John Jackson says the government is underestimating the seriousness of the regular flooding crisis
It is time that the government began treating the crisis surrounding the now regular flooding as a national emergency, such as occurs in the United States when the President issues a decree, putting the full force of the federal government to work.
Currently, the government is playing catch-up. Former prime minister, Tony Blair, announced that £800m was being made available for flood defences, but although this injection of taxpayers’ money is welcome, it is only scratching at the surface.
In the United States, the National Guard is put into the front line to assist local services. This would be an ideal role for the Territorial Army (TA).
Unfortunately, the TA is undergoing financial cuts and is overstretched with its duties in Iraq and Afghanistan.
But while the government has announced £15m of cuts from the current management of flood defences and slashed nearly £24m from the budget of the Environment Agency (EA), which has responsibility for flood management, the trend is more backwards than forwards.
A flying visit to Yorkshire by Gordon Brown offering a measly £14m is not the way to do it. Hull City Council faces a £200m bill with one in five of its residents affected.
The council cannot possibly find such a sum – or, rather, its council taxpayers cannot.
Moreover, many people either have no insurance or cannot obtain cover.
The uninsured who could obtain cover should be asked where their priorities lie – the taxpayer should not pick up the tab for those who refuse to cover themselves. If motor insurance is compulsory, why not basic home contents and building cover?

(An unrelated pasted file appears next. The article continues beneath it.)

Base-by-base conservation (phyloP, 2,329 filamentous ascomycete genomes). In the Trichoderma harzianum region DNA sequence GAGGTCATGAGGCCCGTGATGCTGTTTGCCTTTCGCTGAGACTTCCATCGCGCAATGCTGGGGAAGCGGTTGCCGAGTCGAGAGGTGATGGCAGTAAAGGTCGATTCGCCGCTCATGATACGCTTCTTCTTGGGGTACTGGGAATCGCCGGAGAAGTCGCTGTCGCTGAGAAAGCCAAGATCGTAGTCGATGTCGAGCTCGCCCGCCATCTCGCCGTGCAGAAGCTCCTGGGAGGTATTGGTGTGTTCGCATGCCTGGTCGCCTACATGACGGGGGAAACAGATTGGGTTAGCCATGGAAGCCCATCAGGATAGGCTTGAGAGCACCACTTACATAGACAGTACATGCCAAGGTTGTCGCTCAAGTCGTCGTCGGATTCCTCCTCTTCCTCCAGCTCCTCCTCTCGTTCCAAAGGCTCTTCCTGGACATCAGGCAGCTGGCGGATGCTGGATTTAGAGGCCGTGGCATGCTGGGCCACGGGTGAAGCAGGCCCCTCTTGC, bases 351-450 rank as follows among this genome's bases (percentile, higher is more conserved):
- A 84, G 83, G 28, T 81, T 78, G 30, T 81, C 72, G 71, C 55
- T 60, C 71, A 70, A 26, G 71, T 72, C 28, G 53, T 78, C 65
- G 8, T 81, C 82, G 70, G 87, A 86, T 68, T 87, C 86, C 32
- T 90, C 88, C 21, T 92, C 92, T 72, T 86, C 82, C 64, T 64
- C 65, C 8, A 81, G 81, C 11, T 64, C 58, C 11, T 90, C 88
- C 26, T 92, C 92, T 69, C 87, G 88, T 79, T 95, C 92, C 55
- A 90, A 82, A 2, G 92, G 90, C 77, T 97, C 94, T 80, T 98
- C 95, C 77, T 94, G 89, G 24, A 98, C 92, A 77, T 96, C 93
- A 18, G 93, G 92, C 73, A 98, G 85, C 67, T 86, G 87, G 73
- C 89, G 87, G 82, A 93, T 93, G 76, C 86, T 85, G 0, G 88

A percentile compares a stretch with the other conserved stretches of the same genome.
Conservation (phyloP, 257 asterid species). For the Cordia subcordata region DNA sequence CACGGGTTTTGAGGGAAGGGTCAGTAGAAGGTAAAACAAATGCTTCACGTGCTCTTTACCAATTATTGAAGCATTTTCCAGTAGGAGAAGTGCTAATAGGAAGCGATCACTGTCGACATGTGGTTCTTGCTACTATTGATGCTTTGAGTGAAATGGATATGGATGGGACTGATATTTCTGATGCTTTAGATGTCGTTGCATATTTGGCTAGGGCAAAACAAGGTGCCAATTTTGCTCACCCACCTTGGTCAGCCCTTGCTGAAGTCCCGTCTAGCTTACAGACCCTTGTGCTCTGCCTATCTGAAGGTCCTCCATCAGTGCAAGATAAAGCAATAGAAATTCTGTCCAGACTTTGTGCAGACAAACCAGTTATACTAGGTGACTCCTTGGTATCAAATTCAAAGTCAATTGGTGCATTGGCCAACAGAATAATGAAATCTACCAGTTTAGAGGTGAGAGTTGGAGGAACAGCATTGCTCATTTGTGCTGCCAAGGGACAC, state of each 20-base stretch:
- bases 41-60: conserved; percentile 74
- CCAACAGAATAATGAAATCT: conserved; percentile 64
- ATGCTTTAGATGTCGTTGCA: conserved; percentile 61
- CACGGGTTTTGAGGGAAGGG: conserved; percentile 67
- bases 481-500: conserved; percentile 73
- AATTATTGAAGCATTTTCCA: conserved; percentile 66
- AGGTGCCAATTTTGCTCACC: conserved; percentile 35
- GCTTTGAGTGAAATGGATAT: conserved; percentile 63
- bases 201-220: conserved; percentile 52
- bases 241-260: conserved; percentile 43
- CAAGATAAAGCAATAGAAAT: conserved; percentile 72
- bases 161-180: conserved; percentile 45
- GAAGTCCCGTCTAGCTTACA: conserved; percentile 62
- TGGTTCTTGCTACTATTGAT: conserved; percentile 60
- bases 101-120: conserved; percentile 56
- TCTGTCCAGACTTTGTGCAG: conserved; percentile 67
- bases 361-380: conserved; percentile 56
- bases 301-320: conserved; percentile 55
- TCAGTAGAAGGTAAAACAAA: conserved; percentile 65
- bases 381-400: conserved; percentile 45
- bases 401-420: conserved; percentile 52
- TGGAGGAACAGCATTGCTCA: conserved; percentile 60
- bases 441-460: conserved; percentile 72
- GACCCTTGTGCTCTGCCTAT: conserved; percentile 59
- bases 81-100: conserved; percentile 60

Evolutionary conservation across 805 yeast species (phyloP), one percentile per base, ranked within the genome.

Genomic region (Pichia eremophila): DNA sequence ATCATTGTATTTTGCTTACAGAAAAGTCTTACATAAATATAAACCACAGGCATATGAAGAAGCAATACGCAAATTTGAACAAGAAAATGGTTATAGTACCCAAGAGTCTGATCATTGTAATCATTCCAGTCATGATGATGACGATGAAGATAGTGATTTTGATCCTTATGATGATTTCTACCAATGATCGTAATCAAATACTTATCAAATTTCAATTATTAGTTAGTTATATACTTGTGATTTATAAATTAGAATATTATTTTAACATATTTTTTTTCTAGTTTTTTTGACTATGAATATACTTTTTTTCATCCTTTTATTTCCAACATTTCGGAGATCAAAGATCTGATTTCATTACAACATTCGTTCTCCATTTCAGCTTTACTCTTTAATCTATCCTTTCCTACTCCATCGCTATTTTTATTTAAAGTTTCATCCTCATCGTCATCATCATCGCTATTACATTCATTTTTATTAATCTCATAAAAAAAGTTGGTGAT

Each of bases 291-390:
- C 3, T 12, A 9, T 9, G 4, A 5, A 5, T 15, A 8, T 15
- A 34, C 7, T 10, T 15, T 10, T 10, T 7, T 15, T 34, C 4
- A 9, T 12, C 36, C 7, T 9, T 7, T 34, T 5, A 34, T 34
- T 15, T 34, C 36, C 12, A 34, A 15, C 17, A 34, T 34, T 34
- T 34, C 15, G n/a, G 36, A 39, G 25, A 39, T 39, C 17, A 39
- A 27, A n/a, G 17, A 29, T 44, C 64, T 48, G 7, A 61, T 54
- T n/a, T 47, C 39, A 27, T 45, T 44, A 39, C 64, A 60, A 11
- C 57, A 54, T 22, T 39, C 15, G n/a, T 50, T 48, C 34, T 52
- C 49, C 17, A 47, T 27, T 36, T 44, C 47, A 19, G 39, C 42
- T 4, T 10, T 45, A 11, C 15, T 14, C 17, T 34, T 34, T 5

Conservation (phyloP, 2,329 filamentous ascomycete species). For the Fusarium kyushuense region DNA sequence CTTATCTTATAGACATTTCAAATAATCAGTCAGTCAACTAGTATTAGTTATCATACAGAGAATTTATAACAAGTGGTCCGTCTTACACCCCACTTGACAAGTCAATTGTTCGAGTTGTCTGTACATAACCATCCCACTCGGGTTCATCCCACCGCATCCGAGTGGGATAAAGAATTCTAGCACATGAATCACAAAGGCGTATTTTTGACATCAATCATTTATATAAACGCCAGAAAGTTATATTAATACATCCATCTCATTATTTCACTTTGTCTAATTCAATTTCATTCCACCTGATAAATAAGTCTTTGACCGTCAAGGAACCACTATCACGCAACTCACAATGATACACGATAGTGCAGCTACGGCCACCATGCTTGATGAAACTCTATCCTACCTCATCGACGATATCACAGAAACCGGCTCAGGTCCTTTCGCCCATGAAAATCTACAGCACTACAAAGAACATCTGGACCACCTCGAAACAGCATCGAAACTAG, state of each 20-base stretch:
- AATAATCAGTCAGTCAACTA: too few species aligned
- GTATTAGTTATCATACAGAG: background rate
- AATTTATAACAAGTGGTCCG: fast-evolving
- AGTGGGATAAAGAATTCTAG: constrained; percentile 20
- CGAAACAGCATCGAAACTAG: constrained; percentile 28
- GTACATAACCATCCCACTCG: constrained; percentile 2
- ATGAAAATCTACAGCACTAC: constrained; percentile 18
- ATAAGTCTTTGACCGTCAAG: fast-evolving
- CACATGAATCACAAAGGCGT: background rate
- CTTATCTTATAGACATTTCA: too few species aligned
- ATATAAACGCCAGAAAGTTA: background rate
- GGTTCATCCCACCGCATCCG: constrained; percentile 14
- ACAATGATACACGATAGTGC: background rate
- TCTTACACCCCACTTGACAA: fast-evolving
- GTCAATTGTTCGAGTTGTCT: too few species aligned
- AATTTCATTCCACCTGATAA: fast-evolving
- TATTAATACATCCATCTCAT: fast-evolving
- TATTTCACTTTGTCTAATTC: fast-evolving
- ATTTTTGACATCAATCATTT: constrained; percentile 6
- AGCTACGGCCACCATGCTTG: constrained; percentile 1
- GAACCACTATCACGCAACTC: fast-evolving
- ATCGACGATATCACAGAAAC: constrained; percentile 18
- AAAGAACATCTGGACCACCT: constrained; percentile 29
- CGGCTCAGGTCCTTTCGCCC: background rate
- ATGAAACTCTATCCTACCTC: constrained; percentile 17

“The uninsured who could obtain cover should be asked where their priorities lie, the taxpayer should not pick up the tab for those who refuse to cover themselves. If motor insurance is compulsory, why not basic home contents and building cover?
With the prime minister announcing another three million houses to be built, how many will be on flood plains?
How many will be uninsurable? Why should insurers pick up the tab for properties built on dodgy sites?
Within this confused scenario there seems to be a battle going on between the EA, a statutory consultant for planning applications on flood plains, and local authorities on where to build.
Help is also desperately needed for the many businesses that have been affected. Many will be out of action for months – some will close with job losses, adding to the problem and worsening the social and economic fabric of localities.
Meanwhile, the National Audit Office claims that only 57% of the flood defence systems are in a “preferred” condition – an alarming figure.
These are serious wake-up calls to the government.
The current flooding is estimated by the ABI to cost insurers £1.5bn, so an increase in premiums in many areas seems inevitable, probably accounting for even fewer people taking out insurance.
Other areas may become uninsurable. It is a self-defeating exercise.
It is time for the industry to get round the table with government and its agencies and sort this problem out once and for all. IT